The King plans to make Princess Charlotte the Duchess of Edinburgh instead of giving the title to the Earl of Wessex, according to reports.
While it was anticipated Edward would inherit the dukedom after his father's death last year, the King has allegedly held back the title for his granddaughter.
Insiders claim that giving the senior royal role to Charlotte will be a tribute to his late mother, Queen Elizabeth II, who also had the title.
Sources told The Mail on Sunday: "Discussions are under way, but the favoured outcome for the King is that this title ought to go to Princess Charlotte.
'It would be a fitting way to remember the Queen - who, of course, had the title Duchess of Edinburgh - and a way for His Majesty to honour the line of succession."
Charlotte is third in line to the throne, after her father, the Prince of Wales; and elder brother Prince George.
The ancient rule of royal primogeniture, which gave men precedence over women in the line of succession, was scrapped under the Succession to the Crown Act in 2013.
It meant Charlotte's position was not impacted when her younger brother, Prince Louis, was born in 2018. By contrast, while Princess Anne, the Princess Royal, was the second child of Prince Philip and Queen Elizabeth II, her younger brothers, Princes Andrew and Edward, were above her in order of succession.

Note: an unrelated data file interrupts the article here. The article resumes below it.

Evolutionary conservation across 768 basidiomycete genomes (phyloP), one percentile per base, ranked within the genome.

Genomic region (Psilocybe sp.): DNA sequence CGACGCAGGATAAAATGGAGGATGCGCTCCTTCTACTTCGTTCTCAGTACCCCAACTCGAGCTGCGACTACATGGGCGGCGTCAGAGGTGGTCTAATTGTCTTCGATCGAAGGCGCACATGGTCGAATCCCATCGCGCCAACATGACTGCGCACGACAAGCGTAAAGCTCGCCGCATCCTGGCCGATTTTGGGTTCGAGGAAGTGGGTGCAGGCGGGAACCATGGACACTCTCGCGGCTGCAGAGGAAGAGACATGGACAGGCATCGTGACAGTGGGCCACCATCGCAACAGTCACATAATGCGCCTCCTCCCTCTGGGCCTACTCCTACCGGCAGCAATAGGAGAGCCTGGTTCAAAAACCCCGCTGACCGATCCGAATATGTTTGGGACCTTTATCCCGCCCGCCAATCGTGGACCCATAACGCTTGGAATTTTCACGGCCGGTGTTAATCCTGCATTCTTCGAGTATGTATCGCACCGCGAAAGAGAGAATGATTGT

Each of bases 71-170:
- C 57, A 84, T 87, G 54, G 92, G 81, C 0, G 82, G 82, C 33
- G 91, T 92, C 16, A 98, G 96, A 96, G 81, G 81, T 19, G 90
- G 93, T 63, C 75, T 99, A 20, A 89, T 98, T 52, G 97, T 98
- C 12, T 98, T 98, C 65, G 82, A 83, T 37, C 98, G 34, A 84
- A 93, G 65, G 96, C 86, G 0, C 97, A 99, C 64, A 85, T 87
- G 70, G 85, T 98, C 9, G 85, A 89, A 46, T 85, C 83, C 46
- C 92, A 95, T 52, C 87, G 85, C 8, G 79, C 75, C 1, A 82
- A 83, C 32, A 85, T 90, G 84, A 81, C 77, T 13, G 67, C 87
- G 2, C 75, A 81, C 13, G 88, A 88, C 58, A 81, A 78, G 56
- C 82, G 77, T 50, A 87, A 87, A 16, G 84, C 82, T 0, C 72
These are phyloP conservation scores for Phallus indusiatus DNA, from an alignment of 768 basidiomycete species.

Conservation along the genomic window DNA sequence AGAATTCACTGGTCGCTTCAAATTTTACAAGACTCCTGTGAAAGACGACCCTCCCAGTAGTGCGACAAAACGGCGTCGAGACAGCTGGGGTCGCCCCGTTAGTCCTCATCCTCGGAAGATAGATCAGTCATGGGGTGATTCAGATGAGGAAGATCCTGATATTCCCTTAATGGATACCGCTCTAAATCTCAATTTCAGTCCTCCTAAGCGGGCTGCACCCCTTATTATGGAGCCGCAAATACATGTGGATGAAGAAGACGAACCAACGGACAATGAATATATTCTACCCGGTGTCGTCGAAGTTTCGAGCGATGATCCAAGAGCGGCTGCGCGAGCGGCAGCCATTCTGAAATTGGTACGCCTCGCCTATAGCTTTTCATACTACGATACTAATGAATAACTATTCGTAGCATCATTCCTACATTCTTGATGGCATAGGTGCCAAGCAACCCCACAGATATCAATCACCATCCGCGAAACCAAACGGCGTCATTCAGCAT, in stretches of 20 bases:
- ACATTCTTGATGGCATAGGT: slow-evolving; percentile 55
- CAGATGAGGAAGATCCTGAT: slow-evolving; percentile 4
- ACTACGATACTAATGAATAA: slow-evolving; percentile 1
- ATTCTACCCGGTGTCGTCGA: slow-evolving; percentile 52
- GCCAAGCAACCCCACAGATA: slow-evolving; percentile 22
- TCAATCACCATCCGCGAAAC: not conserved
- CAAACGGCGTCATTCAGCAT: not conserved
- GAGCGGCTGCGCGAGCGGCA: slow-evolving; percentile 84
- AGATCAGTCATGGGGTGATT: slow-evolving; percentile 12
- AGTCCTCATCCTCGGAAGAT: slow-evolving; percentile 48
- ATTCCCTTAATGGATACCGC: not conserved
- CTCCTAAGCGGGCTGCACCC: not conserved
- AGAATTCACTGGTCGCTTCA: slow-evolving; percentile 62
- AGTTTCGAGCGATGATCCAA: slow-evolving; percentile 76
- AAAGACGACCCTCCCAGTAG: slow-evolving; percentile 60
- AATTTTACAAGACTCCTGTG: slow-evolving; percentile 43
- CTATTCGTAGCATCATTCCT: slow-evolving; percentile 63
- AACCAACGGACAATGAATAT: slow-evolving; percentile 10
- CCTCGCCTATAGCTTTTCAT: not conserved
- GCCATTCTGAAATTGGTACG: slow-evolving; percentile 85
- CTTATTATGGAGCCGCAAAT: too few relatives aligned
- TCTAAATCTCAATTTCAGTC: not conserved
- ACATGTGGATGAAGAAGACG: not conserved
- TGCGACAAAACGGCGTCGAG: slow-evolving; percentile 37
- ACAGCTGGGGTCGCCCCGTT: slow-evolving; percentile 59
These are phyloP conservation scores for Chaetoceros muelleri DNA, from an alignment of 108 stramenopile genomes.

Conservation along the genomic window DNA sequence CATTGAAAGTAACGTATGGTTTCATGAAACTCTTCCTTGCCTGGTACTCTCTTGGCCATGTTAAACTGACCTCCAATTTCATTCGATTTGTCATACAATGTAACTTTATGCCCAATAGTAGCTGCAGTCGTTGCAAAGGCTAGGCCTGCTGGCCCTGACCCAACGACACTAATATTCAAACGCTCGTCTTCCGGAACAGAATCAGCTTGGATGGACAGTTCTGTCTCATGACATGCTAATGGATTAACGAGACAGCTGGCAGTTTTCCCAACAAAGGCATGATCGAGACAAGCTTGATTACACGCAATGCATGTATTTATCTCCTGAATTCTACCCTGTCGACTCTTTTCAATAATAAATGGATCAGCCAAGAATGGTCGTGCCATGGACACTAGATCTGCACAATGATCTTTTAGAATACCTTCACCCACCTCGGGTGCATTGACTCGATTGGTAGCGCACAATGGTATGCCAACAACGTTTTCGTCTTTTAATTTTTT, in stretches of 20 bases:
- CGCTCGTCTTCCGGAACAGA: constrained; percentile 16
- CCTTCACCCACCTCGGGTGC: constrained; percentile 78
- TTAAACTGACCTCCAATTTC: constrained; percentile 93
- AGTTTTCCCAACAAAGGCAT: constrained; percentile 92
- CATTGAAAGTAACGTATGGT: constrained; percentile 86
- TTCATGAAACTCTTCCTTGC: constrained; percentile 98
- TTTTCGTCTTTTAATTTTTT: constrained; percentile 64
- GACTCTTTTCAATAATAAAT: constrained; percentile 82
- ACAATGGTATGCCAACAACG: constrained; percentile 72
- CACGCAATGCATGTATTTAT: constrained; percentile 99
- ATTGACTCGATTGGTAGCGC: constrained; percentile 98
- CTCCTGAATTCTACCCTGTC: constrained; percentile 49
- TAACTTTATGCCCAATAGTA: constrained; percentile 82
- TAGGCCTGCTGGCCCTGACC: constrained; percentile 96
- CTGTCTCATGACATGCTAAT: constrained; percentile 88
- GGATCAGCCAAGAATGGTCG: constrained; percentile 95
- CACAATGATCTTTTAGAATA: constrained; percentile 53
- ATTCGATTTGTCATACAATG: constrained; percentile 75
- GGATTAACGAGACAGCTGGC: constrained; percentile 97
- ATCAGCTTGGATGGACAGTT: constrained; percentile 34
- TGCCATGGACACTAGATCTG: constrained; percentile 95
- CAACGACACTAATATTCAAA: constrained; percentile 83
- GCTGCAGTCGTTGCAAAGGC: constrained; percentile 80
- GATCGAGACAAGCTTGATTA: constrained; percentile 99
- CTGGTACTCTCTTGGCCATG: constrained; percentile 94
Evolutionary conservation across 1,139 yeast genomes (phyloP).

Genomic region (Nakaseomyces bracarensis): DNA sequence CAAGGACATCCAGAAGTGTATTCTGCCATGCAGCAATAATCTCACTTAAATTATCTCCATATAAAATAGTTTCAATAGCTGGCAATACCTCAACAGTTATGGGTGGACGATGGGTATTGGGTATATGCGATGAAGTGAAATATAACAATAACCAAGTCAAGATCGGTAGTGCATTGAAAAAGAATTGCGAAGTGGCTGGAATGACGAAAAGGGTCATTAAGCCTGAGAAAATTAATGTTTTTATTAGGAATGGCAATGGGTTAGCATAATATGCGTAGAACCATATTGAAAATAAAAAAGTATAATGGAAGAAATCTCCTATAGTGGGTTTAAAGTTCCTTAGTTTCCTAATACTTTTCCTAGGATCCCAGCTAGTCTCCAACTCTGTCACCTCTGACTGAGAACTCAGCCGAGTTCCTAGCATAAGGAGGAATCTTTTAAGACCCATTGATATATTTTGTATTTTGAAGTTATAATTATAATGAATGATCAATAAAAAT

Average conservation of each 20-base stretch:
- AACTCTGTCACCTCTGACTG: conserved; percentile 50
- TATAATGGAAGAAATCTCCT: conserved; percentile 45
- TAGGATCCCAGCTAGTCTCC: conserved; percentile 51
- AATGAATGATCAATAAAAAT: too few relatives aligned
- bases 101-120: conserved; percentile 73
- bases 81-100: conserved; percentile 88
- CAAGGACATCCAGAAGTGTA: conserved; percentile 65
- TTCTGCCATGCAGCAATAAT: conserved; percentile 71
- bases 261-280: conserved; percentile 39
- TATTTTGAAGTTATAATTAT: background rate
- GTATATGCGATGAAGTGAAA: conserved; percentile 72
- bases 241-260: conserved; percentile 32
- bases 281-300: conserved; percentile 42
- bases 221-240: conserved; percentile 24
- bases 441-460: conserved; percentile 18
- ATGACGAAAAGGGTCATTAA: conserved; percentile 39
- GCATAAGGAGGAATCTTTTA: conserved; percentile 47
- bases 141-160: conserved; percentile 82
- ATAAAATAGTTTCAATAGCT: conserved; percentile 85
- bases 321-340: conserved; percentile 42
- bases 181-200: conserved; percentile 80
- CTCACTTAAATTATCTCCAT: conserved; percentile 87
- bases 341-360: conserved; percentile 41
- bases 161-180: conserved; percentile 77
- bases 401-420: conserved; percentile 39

Charlotte's position will only change if Prince George has children.
If granted the title, Charlotte will be the fourth member of the Royal family to have been given the position since it was first created in 1726.
An insider said: "Charlotte's position is historically significant because she is the first female member of the Royal family whose place in the line of succession will not be surpassed by her younger brother.
"So it is constitutionally significant that Charlotte should be given such a corresponding title, because it is not beyond the realms of possibility that she will accede the throne if, for example, Prince George does not have children."
It was widely assumed Edward, the third son of the late Queen and Prince Philip, would become the Duke of Edinburgh.
He was made Earl of Wessex upon his marriage, while his brothers were given dukedoms.
In what was seen as a sign he was preparing for the rank, he took over as the chairman of the trustees of the Duke of Edinburgh Awards in 2015, the scheme founded by his father in 1956.
But Charles III has been planning a slimmed-down monarchy, which sources said is "about promoting those directly in line to the throne rather than those on the edges."
A source close to Edward said it "had not gone unnoticed" that he had not been granted the title.
A Buckingham Palace spokesman said no decision had been made.